Monday, July 21, 2014

Watch Lists Update

Last week, I did a blog post about the many players named to watch lists between July 7 and July 11. Here's an update that I think you might find interesting now that all 16 watch lists have been announced (the final one came out Friday).

My favorite watch list is probably the Lombardi Award watch list, which features 123 players. Believe it or not, the list will actually be updated before the season starts to include other players that receive "significant pre-season honors."

My advice: Put your game film together and send it in. You might get named to the updated watch list!

Here are the final stats from the 16* watch lists.

  • Of the 128 FBS schools, only seven do not have at least one player on a single watch list.
    • Those schools are: Buffalo, Georgia Southern, Georgia State, Massachusetts, Miami (OH), Southern Miss and Wake Forest
    • That means 94.5 percent of all FBS schools had at least one player on a watch list.
    • Georgia Southern is playing its first season at the FBS level in 2014, while Georgia State will be playing its second FBS season (and fifth season ever after being founded in 2010). Massachusetts did not join the FBS ranks until 2011.
  • Wake Forest is the only school from a major conference (ACC, Big Ten, Big XII, Pac-12 and SEC) without at least one player on a single watch list.
    • Here's a list of schools in major conferences that had three or fewer watch list appearances (each time a player is on a different watch list, it counts as one - for example: Arkansas Trey Flowers is on three watch lists, so he counts as three)...
      • Wake Forest (ACC): 0
      • Oklahoma State (Big XII): 1
      • Washington State (Pac-12): 1
      • Boston College (ACC): 2
      • Colorado (Pac-12): 2
      • Georgia Tech (ACC): 2
      • Purdue (Big Ten): 2
      • Vanderbilt (SEC): 2
      • Illinois (Big Ten): 3
      • Kentucky (SEC): 3
      • North Carolina State (ACC): 3
  • Alabama led all teams with 27 watch list appearances. Here's a list of all schools with at least 15 appearances on watch lists…
    • Alabama (SEC): 27
    • Stanford (Pac-12): 26
    • Florida State (ACC): 25
    • USC (Pac-12): 24
    • Oregon (Pac-12): 23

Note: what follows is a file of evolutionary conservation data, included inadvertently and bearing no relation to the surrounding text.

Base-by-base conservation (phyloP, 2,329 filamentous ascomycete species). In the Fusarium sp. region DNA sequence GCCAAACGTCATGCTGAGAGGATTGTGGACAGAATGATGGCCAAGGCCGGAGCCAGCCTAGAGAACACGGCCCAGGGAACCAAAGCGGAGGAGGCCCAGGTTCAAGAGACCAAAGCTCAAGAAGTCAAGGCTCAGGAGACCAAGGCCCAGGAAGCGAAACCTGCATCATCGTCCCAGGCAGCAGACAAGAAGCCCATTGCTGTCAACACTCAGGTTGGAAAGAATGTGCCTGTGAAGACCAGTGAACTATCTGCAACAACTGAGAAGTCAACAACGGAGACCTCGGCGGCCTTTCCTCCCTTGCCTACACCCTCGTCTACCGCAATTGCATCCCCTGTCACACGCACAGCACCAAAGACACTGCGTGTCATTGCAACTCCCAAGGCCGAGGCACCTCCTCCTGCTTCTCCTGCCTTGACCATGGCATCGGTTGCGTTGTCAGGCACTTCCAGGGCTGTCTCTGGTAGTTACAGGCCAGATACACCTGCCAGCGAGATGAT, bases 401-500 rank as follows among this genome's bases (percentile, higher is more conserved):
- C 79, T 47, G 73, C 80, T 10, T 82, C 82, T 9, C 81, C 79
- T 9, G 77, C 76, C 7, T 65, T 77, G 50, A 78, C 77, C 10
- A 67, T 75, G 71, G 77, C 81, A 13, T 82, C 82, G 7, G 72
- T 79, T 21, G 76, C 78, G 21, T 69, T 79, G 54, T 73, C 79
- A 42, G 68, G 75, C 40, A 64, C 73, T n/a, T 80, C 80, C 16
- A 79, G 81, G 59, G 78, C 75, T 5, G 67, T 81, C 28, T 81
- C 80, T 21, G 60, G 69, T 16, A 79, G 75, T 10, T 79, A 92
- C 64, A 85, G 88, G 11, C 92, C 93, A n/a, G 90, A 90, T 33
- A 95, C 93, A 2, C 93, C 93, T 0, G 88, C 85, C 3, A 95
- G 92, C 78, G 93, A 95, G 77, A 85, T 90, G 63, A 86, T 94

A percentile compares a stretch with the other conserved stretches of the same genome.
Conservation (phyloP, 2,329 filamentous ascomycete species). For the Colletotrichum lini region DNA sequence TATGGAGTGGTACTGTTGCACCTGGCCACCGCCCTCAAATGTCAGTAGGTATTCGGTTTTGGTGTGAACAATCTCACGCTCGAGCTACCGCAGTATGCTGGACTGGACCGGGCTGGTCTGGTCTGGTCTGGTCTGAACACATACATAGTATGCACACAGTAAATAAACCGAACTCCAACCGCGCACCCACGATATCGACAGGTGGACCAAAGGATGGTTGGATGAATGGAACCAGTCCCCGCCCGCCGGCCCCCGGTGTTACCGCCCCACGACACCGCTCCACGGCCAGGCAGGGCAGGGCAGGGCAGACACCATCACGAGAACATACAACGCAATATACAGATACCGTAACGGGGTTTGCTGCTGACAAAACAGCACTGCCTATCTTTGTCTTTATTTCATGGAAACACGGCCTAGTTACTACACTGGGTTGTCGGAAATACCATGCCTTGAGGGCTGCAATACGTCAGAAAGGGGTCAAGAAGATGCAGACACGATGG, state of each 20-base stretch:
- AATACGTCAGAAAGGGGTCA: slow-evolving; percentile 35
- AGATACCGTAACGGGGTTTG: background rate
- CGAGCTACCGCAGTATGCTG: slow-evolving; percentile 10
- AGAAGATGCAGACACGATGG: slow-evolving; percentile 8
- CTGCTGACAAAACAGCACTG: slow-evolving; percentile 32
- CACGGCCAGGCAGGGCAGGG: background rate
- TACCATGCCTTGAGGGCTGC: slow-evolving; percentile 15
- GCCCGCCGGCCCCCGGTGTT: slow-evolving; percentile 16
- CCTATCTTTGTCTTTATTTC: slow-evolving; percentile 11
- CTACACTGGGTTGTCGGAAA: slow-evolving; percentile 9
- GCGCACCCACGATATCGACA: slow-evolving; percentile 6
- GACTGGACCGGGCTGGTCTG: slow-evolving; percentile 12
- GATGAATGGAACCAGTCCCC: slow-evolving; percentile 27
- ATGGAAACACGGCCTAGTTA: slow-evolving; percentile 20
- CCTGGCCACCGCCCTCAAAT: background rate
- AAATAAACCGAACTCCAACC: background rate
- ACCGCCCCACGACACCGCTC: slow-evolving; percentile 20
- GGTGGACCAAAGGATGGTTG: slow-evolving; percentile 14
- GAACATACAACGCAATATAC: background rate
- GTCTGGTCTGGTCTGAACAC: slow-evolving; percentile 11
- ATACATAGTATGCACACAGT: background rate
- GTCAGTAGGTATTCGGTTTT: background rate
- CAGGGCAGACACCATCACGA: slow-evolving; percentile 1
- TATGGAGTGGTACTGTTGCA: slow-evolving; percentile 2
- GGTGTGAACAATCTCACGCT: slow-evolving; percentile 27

• Michigan State (Big Ten): 21
    • Georgia (SEC): 20
    • Texas (Big XII): 20
    • Baylor (Big XII): 19
    • Duke (ACC): 19
    • Oklahoma (Big XII): 18
    • TCU (Big XII): 16
    • UCLA (Pac-12): 16
    • Kansas State (Big XII): 15
    • Notre Dame (Ind.): 15
    • Ohio State (Big Ten): 15
    • Washington (Pac-12): 15
  • Of the 17 teams that had 15 or more watch list appearances, only TCU (4-8) had a losing record in 2013. Only six did not win at least 10 games last season.
    • Those teams are: TCU (4), Georgia (8), Kansas State (8), Texas (8), Notre Dame (9) and Washington (9)
  • Arkansas was one of 37 teams that had at least 10 watch list appearances. Of those 37 teams, three had losing records in 2013.
    • Those teams are: Arkansas (3-9), Florida (4-8) and TCU (4-8)
  • The SEC had the most watch list appearances, with 146. Here's how many all conferences had…
    • SEC: 146
    • Pac-12: 144
    • Big Ten: 118
    • ACC: 117
    • Big XII: 111
    • MWC: 65
    • American: 62
    • C-USA: 47
    • Independents: 37
    • MAC: 33
    • Sun Belt: 33
  • However, if you factor in the fact that the SEC has 14 teams and the Pac-12 has 12 teams, the Pac-12 has more watch list appearances per team…
    • Pac-12: 12 (12 teams)
    • Big XII: 11.1 (10 teams)
    • SEC: 10.34 (14 teams)
    • Big Ten: 8.43 (14 teams)
    • ACC: 8.36 (14 teams)
    • American: 5.64 (11 teams)
    • MWC: 5.42 (12 teams)
    • C-USA: 3.62 (13 teams)
    • Sun Belt: 3 (11 teams)
    • MAC: 2.54 (12 teams)
*The 16 watch lists I used for these stats are: Paul Hornung Award, Maxwell Award, Bednarik Award, Mackey Award, Rimington Trophy, Lou Groza Award, Ray Guy Award, Nagurski Trophy, Outland Trohpy, Jim Thorpe Award, Butkus Award, Lombardi Award, Biletnikoff Award, Davey O'Brien Award, Doak Walker Award and Walter Camp Award.

Sunday, July 13, 2014

Watch Lists Galore

With football season a little over a month away, it's the time of year again when watch lists for all of the college football awards start coming out.

Each list features prominent names (Jameis Winston, Bryce Petty, Marcus Mariota, etc.) and, well, less prominent names (Old Dominion's Antonio Vaughan, UAB's Hunter Mullins, etc.).

I find the sheer volume of names on the list to be borderline ridiculous. For example, the Rimington Trophy (best center) watch list initially included 64 players. Idaho's Mike Marboe and UTSA's Nate Leonard were added to the list Tuesday, bringing the total to 66 players. (yes, Idaho and UTSA play at the FBS level, in the Mountain Belt of America Conference, or something like that).

With 128 schools playing at the FBS level in 2014, that means 51.6 percent of schools have their center on the watch list. Sure, the Nagurski Trophy (best defensive player) watch list included more players (81), but that is choosing from a field of more than 1,408 players (11 defensive players x 128 schools).